Structural and Biochemical Analysis of Translesion Synthesis DNA Polymerases
The integrity of DNA is essential for the survival of all living organisms. However, cellular DNA is under constant attack by a variety of internal and external sources. Therefore, cells develop a variety of mechanisms to repair resulting damaged DNA, but some of these lesions remain and are left to encounter the replication machinery. In addition to having the ability to alter the DNA’s coding potential, DNA lesions present severe blocks to normal DNA replication. How these lesions are replicated has been a key question in the areas of DNA replication, mutagenesis, and carcinogenesis. The answer to this long-standing puzzle has come recently with the discovery of a large group of translesion synthesis DNA polymerases, the Y-superfamily. In this work, I will use a variety of biochemical techniques to examine the molecular mechanisms by which these special DNA polymerases are able to bypass DNA that has been damaged by carcinogens.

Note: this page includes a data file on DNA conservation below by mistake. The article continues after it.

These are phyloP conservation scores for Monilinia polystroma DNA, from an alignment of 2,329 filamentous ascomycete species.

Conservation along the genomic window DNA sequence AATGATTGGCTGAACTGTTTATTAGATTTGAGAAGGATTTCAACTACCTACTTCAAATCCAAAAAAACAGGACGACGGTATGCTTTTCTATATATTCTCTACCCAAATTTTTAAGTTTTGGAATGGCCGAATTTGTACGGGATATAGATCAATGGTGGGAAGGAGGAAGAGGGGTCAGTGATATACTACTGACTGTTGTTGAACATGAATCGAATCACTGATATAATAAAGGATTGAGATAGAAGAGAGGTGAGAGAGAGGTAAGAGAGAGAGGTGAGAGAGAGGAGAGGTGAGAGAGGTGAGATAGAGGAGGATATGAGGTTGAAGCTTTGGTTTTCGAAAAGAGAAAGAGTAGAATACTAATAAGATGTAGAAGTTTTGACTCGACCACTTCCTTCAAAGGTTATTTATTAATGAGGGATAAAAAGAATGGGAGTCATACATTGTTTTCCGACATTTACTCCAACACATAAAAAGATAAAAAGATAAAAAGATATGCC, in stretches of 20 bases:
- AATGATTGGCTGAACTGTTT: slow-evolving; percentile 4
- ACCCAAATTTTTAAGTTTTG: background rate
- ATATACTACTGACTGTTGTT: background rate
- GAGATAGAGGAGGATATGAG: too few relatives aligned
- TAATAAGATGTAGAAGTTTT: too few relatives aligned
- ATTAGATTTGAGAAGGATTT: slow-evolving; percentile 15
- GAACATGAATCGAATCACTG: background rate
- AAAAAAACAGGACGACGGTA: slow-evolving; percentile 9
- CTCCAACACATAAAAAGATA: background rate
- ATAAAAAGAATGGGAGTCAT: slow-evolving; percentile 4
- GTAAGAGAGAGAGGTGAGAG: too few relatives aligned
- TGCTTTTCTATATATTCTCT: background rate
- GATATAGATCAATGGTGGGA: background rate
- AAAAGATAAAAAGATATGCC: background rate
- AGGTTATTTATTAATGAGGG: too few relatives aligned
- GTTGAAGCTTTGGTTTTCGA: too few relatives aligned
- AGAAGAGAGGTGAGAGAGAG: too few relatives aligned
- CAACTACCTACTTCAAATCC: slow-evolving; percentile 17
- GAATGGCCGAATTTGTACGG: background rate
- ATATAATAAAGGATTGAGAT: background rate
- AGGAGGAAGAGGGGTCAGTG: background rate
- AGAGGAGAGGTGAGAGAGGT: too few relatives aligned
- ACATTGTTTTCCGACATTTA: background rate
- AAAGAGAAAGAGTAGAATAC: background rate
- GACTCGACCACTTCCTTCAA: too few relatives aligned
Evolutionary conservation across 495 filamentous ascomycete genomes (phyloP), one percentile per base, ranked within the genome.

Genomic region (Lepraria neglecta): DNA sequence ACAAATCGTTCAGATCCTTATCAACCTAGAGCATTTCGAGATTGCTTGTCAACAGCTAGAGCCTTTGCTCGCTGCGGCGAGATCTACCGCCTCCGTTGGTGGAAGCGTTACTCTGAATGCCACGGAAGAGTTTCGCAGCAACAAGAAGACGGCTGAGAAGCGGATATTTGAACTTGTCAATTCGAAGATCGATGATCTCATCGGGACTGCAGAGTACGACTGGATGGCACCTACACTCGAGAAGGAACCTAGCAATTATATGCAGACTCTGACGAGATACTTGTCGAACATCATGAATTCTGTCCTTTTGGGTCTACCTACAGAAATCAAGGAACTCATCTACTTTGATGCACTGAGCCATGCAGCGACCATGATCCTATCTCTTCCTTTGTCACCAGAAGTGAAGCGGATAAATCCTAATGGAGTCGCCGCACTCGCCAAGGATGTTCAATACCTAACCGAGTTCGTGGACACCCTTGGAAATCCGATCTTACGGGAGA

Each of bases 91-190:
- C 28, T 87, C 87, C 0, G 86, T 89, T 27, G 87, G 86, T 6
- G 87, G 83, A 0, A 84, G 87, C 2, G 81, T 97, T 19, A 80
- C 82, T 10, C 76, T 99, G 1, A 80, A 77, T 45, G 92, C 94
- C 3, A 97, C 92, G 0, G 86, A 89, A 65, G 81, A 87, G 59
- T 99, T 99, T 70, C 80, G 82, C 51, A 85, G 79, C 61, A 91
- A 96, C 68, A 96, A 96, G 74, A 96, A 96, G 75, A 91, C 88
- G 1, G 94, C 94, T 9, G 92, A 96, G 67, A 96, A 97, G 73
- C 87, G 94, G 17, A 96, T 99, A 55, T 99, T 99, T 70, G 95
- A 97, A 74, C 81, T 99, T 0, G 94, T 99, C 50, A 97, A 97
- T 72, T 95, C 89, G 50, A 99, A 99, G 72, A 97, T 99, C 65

Lone, Samer (2010). Structural and Biochemical Analysis of Translesion Synthesis DNA Polymerases. Faculty and Librarian Research Grants (FLRG). Item 12.
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